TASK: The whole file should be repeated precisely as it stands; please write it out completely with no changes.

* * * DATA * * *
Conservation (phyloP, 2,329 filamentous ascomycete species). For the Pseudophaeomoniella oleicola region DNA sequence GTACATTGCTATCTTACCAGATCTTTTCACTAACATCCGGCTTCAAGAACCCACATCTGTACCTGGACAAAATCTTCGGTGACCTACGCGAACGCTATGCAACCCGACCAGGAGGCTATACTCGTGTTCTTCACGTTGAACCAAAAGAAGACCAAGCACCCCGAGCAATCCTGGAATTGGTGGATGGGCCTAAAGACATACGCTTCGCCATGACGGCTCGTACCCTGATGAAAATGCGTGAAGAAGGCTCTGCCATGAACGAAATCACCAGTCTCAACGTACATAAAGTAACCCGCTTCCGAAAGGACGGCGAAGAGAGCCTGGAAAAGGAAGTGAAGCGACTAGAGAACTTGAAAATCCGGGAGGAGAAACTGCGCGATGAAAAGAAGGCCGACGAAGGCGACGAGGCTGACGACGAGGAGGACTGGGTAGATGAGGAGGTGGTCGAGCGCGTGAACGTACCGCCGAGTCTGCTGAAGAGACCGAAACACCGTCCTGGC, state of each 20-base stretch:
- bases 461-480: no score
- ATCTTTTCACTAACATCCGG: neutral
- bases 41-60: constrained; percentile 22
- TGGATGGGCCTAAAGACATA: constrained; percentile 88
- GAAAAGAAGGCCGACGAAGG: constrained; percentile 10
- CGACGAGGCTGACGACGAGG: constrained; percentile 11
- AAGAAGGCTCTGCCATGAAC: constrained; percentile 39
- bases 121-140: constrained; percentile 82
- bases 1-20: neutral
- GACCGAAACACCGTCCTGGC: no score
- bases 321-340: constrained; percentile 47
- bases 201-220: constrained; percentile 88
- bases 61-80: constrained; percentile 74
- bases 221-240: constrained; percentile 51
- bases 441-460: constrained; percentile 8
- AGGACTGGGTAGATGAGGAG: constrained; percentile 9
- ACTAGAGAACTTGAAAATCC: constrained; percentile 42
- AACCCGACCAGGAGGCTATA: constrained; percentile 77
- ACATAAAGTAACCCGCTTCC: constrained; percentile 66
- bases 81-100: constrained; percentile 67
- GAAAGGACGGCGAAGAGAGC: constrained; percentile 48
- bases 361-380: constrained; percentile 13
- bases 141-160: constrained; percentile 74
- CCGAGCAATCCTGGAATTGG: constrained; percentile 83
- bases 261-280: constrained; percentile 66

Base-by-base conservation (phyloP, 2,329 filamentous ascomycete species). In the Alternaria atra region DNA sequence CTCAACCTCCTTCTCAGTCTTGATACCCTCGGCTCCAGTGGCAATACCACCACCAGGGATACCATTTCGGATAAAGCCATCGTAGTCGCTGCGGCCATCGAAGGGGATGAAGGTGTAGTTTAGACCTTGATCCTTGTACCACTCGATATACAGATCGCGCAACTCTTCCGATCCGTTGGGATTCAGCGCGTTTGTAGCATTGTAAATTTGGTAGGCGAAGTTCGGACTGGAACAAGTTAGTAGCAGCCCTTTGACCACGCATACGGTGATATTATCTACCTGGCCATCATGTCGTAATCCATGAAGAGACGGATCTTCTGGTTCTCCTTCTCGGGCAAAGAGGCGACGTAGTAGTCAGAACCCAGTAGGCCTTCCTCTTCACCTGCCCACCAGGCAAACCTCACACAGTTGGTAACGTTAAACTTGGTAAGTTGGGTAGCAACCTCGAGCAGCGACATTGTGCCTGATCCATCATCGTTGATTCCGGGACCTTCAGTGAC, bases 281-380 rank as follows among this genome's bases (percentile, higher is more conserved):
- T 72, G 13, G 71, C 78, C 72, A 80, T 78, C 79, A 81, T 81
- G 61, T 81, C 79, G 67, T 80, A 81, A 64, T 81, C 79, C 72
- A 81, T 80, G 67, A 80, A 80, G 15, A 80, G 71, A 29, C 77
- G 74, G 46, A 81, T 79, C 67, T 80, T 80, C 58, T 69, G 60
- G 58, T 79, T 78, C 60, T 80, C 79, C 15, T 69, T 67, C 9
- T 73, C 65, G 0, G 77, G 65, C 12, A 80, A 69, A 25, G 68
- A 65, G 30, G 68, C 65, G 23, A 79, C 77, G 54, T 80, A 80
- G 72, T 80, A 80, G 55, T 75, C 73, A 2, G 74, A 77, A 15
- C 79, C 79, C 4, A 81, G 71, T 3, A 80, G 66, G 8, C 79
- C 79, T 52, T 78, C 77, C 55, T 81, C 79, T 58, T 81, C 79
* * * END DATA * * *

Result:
Conservation (phyloP, 2,329 filamentous ascomycete species). For the Pseudophaeomoniella oleicola region DNA sequence GTACATTGCTATCTTACCAGATCTTTTCACTAACATCCGGCTTCAAGAACCCACATCTGTACCTGGACAAAATCTTCGGTGACCTACGCGAACGCTATGCAACCCGACCAGGAGGCTATACTCGTGTTCTTCACGTTGAACCAAAAGAAGACCAAGCACCCCGAGCAATCCTGGAATTGGTGGATGGGCCTAAAGACATACGCTTCGCCATGACGGCTCGTACCCTGATGAAAATGCGTGAAGAAGGCTCTGCCATGAACGAAATCACCAGTCTCAACGTACATAAAGTAACCCGCTTCCGAAAGGACGGCGAAGAGAGCCTGGAAAAGGAAGTGAAGCGACTAGAGAACTTGAAAATCCGGGAGGAGAAACTGCGCGATGAAAAGAAGGCCGACGAAGGCGACGAGGCTGACGACGAGGAGGACTGGGTAGATGAGGAGGTGGTCGAGCGCGTGAACGTACCGCCGAGTCTGCTGAAGAGACCGAAACACCGTCCTGGC, state of each 20-base stretch:
- bases 461-480: no score
- ATCTTTTCACTAACATCCGG: neutral
- bases 41-60: constrained; percentile 22
- TGGATGGGCCTAAAGACATA: constrained; percentile 88
- GAAAAGAAGGCCGACGAAGG: constrained; percentile 10
- CGACGAGGCTGACGACGAGG: constrained; percentile 11
- AAGAAGGCTCTGCCATGAAC: constrained; percentile 39
- bases 121-140: constrained; percentile 82
- bases 1-20: neutral
- GACCGAAACACCGTCCTGGC: no score
- bases 321-340: constrained; percentile 47
- bases 201-220: constrained; percentile 88
- bases 61-80: constrained; percentile 74
- bases 221-240: constrained; percentile 51
- bases 441-460: constrained; percentile 8
- AGGACTGGGTAGATGAGGAG: constrained; percentile 9
- ACTAGAGAACTTGAAAATCC: constrained; percentile 42
- AACCCGACCAGGAGGCTATA: constrained; percentile 77
- ACATAAAGTAACCCGCTTCC: constrained; percentile 66
- bases 81-100: constrained; percentile 67
- GAAAGGACGGCGAAGAGAGC: constrained; percentile 48
- bases 361-380: constrained; percentile 13
- bases 141-160: constrained; percentile 74
- CCGAGCAATCCTGGAATTGG: constrained; percentile 83
- bases 261-280: constrained; percentile 66

Base-by-base conservation (phyloP, 2,329 filamentous ascomycete species). In the Alternaria atra region DNA sequence CTCAACCTCCTTCTCAGTCTTGATACCCTCGGCTCCAGTGGCAATACCACCACCAGGGATACCATTTCGGATAAAGCCATCGTAGTCGCTGCGGCCATCGAAGGGGATGAAGGTGTAGTTTAGACCTTGATCCTTGTACCACTCGATATACAGATCGCGCAACTCTTCCGATCCGTTGGGATTCAGCGCGTTTGTAGCATTGTAAATTTGGTAGGCGAAGTTCGGACTGGAACAAGTTAGTAGCAGCCCTTTGACCACGCATACGGTGATATTATCTACCTGGCCATCATGTCGTAATCCATGAAGAGACGGATCTTCTGGTTCTCCTTCTCGGGCAAAGAGGCGACGTAGTAGTCAGAACCCAGTAGGCCTTCCTCTTCACCTGCCCACCAGGCAAACCTCACACAGTTGGTAACGTTAAACTTGGTAAGTTGGGTAGCAACCTCGAGCAGCGACATTGTGCCTGATCCATCATCGTTGATTCCGGGACCTTCAGTGAC, bases 281-380 rank as follows among this genome's bases (percentile, higher is more conserved):
- T 72, G 13, G 71, C 78, C 72, A 80, T 78, C 79, A 81, T 81
- G 61, T 81, C 79, G 67, T 80, A 81, A 64, T 81, C 79, C 72
- A 81, T 80, G 67, A 80, A 80, G 15, A 80, G 71, A 29, C 77
- G 74, G 46, A 81, T 79, C 67, T 80, T 80, C 58, T 69, G 60
- G 58, T 79, T 78, C 60, T 80, C 79, C 15, T 69, T 67, C 9
- T 73, C 65, G 0, G 77, G 65, C 12, A 80, A 69, A 25, G 68
- A 65, G 30, G 68, C 65, G 23, A 79, C 77, G 54, T 80, A 80
- G 72, T 80, A 80, G 55, T 75, C 73, A 2, G 74, A 77, A 15
- C 79, C 79, C 4, A 81, G 71, T 3, A 80, G 66, G 8, C 79
- C 79, T 52, T 78, C 77, C 55, T 81, C 79, T 58, T 81, C 79